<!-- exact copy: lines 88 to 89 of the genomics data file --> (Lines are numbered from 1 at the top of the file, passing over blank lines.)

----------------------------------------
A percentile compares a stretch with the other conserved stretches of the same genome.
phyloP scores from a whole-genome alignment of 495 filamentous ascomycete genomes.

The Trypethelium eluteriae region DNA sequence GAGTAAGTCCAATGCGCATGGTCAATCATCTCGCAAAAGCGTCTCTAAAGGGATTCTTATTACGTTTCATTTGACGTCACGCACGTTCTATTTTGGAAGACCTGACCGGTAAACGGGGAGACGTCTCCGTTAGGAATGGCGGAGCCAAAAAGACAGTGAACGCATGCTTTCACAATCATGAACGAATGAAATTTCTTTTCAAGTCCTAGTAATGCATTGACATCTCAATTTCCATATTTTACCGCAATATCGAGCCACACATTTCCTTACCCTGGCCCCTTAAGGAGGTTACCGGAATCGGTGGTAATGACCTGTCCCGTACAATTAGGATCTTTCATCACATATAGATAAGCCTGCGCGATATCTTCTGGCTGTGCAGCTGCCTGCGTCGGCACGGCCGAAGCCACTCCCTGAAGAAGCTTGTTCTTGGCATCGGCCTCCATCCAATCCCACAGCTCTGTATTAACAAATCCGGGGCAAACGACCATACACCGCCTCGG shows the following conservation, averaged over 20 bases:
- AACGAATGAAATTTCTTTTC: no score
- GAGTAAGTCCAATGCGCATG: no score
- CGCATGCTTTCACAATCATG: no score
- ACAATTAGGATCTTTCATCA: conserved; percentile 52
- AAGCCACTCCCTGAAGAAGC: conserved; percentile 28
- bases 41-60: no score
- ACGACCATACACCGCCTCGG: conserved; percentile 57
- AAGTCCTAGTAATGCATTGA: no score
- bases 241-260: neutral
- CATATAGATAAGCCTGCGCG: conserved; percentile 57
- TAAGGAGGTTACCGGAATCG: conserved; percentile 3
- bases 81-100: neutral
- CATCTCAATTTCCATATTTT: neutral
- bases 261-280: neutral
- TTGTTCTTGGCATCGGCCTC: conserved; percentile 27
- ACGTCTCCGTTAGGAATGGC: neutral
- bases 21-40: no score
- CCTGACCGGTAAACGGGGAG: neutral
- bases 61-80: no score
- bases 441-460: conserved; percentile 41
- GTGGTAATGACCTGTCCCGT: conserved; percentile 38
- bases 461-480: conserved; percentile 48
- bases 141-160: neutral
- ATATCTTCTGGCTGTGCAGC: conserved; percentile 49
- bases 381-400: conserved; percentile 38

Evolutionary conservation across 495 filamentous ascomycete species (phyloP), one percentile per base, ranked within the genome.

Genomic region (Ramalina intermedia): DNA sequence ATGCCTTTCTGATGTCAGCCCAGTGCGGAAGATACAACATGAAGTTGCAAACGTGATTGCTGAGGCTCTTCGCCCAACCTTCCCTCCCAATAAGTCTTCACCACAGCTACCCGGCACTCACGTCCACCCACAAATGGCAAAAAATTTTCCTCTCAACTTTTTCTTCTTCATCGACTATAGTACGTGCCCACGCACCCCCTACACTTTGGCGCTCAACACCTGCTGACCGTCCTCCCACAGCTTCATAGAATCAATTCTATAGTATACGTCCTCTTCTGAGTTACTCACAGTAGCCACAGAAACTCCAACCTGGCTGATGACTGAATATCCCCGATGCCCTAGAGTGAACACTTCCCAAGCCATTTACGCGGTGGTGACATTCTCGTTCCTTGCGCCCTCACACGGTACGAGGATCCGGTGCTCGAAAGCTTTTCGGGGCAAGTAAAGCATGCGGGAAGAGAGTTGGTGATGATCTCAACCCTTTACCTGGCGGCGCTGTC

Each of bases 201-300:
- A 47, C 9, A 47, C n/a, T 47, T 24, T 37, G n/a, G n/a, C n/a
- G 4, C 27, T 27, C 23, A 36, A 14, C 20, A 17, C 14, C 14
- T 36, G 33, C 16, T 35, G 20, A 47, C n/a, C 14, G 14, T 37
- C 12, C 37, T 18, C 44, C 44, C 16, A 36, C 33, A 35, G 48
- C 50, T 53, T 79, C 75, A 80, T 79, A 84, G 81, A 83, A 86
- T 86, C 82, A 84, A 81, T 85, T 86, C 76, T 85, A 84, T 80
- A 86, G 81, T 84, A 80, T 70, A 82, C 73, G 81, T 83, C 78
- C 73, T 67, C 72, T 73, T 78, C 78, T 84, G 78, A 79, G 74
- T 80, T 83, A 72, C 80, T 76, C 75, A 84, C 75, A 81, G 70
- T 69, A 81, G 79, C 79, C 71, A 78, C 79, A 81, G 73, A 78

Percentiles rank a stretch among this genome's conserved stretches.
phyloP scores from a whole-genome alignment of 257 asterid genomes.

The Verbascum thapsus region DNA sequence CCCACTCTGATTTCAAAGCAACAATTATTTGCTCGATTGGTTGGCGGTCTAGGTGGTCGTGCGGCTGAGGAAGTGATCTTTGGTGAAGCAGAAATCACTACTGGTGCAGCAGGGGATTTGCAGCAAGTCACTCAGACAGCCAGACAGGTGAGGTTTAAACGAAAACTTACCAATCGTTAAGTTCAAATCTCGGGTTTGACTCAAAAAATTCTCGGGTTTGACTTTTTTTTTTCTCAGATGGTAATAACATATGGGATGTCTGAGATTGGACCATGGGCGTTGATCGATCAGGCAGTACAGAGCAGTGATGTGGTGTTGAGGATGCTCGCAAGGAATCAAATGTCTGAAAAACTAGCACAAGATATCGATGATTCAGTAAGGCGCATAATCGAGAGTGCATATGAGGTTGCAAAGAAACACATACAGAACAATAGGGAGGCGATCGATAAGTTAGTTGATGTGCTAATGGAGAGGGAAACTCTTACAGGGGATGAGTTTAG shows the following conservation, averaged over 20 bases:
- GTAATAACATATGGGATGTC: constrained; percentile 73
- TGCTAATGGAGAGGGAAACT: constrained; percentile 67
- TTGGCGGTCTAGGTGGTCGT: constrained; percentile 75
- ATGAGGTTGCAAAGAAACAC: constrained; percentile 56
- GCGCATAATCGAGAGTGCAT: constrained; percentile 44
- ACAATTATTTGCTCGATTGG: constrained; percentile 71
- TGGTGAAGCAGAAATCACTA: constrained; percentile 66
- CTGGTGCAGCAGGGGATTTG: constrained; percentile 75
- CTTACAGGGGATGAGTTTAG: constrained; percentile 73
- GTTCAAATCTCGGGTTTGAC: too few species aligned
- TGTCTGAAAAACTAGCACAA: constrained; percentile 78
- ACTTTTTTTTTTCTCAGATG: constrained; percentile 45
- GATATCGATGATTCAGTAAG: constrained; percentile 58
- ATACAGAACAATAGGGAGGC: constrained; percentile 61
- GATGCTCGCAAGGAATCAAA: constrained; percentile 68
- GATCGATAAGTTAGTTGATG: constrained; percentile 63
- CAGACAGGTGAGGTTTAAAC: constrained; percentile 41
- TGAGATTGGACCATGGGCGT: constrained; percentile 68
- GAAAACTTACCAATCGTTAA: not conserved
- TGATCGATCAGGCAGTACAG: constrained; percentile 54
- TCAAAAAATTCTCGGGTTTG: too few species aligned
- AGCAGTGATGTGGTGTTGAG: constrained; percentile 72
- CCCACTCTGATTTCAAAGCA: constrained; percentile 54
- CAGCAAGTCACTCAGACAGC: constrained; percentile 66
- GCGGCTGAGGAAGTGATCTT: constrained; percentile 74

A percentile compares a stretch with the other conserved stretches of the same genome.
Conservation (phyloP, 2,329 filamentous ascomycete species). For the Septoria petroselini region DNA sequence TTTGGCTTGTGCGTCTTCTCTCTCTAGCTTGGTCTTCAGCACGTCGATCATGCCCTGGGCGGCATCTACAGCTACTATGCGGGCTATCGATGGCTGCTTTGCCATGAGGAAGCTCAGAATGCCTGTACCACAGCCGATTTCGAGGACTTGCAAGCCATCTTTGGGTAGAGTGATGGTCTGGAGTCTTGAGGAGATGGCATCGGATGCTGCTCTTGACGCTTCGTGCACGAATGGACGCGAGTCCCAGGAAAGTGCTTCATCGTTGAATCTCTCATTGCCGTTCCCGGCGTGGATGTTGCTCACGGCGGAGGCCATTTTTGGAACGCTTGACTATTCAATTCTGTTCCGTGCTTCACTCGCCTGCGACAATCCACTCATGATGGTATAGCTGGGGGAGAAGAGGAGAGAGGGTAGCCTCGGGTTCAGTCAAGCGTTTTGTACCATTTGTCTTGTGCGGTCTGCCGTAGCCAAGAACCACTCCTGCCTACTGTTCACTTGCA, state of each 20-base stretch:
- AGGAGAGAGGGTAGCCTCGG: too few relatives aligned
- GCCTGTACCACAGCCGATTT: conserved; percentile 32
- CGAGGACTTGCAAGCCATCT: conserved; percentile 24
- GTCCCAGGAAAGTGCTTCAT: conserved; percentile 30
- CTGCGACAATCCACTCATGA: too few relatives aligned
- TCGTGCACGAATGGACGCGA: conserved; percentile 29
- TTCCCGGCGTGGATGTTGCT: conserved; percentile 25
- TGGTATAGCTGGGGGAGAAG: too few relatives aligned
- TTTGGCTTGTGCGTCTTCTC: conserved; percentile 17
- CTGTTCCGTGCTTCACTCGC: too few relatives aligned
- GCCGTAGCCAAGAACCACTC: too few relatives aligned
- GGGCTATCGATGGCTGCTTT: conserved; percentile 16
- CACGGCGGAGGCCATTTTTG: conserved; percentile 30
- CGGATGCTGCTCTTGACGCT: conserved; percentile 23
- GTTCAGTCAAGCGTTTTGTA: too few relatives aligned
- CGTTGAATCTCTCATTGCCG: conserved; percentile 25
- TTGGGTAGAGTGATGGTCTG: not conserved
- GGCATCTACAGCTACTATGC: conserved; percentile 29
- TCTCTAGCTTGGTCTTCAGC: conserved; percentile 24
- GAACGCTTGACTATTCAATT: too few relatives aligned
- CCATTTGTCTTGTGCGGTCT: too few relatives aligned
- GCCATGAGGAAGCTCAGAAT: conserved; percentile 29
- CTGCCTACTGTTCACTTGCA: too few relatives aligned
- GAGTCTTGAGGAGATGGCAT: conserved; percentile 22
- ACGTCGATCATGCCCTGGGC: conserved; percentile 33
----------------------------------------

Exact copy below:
- TTGGGTAGAGTGATGGTCTG: not conserved
- GGCATCTACAGCTACTATGC: conserved; percentile 29